Finding "Safe" Eateries
Although some sound advice when dealing with a diagnosis of celiac is to start cooking again, once in a while, a person might want to step out and enjoy a meal elsewhere. Just like with the grocery store, outings might require a bit of research beforehand. This can involve an online search for well-known franchises. Most places post their menus on their websites, but one detail to look out for is a disclaimer. For example, some pizza franchises post a note that their gluten free crusts might still come in contact with wheat flour in the kitchen even if they are packaged separately.
Other places, apply more caution. Chick-Fil-A, for instance, has added grilled chicken nuggets as a substitute for the breaded ones. They also offer a gluten free bun for sandwiches, but it’s kept in a separate wrapper, and the customer must assemble the sandwich themselves. Another example is Starbucks and their new gluten free breakfast sandwiches which are also packaged (and already assembled) separately. They are also warmed up separately in the same wrapper that it comes in. For more information on restaurants, one can search on the internet for sites like Gluten Free Passport which has a list of different places and allergy charts.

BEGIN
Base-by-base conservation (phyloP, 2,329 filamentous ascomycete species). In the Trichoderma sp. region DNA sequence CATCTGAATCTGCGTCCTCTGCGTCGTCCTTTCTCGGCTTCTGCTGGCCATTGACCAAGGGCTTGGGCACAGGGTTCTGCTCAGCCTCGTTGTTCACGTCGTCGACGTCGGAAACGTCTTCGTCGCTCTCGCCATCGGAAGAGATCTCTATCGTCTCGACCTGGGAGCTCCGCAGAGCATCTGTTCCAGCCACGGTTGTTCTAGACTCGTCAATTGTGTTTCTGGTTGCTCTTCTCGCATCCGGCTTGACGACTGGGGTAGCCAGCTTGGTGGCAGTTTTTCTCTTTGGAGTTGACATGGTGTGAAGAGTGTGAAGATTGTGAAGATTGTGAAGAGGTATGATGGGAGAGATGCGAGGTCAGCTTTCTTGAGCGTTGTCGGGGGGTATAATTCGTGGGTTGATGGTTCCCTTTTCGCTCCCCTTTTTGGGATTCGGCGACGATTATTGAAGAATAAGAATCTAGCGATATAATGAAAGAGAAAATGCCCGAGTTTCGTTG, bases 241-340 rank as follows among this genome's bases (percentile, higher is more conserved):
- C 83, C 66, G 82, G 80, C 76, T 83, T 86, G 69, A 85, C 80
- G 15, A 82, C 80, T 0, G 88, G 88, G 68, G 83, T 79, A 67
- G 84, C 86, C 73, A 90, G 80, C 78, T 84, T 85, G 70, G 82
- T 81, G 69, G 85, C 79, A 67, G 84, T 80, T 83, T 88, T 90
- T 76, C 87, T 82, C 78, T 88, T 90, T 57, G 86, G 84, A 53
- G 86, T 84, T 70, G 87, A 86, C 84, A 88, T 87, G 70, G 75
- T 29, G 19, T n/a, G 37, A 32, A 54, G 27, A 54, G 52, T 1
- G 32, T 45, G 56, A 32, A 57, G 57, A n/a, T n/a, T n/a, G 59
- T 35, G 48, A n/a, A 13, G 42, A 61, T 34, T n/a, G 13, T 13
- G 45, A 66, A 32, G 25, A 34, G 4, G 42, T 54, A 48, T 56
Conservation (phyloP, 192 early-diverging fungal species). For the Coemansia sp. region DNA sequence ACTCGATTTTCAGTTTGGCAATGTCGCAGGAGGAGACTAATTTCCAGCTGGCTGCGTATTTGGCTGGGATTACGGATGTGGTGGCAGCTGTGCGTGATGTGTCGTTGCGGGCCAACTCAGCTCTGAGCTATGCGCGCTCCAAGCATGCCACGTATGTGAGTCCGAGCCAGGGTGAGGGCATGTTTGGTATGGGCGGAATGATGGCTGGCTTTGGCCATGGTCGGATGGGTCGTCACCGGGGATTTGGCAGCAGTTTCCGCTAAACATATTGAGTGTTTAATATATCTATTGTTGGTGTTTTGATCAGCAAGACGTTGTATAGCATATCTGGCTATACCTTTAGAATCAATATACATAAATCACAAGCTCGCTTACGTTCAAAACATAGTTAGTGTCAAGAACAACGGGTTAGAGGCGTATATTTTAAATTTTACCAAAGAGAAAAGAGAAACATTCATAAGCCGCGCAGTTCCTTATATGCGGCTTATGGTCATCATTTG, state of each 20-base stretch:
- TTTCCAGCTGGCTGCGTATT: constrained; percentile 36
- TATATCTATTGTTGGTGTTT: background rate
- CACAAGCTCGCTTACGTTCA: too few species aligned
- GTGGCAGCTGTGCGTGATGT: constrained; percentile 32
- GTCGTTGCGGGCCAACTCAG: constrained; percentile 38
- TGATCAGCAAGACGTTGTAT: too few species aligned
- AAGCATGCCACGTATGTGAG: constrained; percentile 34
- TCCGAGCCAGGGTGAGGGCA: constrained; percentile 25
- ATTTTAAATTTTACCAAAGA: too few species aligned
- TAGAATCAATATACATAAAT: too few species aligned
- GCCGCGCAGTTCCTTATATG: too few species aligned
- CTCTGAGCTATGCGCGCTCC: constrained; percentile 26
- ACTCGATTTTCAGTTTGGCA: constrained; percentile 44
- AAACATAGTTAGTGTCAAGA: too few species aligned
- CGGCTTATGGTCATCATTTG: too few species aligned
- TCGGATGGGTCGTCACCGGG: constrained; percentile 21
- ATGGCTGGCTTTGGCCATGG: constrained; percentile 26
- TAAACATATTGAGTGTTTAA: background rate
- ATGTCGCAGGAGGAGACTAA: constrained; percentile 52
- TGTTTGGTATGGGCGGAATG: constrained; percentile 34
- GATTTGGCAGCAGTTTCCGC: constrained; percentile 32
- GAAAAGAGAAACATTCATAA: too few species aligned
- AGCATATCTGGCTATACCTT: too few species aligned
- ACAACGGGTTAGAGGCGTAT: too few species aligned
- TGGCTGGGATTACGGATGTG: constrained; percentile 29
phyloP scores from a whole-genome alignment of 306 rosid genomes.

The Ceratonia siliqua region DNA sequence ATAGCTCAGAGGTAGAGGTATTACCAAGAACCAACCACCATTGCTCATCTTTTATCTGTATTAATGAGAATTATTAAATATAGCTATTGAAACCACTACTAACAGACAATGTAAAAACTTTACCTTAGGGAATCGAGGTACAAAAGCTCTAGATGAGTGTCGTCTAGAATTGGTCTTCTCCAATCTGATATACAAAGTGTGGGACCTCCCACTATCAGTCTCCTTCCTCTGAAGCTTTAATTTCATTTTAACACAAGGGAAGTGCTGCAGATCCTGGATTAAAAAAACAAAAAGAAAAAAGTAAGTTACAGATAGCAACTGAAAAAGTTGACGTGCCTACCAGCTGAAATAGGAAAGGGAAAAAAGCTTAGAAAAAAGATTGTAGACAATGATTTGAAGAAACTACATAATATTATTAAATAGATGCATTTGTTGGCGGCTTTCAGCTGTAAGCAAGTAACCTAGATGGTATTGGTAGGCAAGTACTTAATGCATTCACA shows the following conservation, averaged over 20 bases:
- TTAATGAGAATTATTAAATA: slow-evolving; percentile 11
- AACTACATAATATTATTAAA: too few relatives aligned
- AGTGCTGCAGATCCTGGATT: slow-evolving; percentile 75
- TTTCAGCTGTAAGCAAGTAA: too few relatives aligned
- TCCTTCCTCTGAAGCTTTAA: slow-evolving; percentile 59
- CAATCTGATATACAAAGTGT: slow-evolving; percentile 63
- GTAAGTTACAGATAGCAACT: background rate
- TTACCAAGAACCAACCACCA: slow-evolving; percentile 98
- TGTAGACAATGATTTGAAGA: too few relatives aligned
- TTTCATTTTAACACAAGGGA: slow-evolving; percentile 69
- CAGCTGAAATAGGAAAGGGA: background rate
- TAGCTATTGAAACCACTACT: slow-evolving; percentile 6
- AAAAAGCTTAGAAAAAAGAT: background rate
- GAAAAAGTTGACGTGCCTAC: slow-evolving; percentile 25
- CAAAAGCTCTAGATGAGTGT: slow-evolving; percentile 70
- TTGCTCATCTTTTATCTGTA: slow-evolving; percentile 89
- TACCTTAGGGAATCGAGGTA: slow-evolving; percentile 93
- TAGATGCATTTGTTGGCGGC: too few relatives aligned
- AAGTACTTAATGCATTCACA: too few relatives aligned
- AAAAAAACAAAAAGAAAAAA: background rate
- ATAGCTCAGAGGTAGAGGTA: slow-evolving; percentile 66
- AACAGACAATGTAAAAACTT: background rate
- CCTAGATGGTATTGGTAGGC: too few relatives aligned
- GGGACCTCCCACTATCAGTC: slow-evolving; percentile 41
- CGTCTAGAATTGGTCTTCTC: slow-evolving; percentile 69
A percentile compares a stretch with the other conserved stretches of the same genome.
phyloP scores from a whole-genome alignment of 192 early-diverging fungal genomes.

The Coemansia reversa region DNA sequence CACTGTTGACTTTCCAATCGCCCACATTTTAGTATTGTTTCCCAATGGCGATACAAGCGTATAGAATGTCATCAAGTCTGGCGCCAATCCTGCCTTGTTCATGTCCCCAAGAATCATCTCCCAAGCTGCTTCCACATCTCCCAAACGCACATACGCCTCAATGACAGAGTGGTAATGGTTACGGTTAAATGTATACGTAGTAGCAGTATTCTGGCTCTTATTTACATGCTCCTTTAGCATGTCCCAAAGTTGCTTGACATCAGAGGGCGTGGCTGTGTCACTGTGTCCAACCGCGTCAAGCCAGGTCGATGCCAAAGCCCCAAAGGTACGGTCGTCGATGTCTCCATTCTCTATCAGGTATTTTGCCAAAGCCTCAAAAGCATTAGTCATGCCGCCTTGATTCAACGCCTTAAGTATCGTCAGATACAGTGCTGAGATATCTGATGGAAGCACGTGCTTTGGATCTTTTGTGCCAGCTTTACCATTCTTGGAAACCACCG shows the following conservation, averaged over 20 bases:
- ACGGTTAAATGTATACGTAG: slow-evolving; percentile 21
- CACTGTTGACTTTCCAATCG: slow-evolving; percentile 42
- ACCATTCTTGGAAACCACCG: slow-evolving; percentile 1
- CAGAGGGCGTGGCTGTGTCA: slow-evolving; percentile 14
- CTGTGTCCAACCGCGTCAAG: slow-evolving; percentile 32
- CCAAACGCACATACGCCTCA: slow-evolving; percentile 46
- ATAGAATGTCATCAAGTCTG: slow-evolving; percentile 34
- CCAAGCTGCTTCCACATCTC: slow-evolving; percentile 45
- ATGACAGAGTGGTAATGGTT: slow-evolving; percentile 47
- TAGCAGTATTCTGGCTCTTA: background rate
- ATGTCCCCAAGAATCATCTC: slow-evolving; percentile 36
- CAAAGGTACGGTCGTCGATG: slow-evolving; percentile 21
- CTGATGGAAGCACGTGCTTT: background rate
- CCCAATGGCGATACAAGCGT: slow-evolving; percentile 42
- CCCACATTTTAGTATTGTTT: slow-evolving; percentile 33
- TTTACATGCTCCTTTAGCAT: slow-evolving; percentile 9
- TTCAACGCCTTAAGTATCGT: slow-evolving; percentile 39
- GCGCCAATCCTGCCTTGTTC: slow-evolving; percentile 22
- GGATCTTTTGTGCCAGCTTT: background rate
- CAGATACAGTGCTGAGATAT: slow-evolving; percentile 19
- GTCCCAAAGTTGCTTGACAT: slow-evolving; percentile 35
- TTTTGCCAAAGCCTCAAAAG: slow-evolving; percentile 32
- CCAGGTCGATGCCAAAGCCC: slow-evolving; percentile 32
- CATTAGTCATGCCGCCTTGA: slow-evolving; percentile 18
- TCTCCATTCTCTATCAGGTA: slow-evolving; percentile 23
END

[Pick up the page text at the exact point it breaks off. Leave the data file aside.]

For locally owned establishments, a conversation with a manager or owner would be a great option. Most restaurateurs would be very accommodating either by ordering gluten free substitutes to have in stock or by offering more food choices that are naturally gluten free. This could establish a situation that benefits both owners and customers by reaching out to a whole new clientele.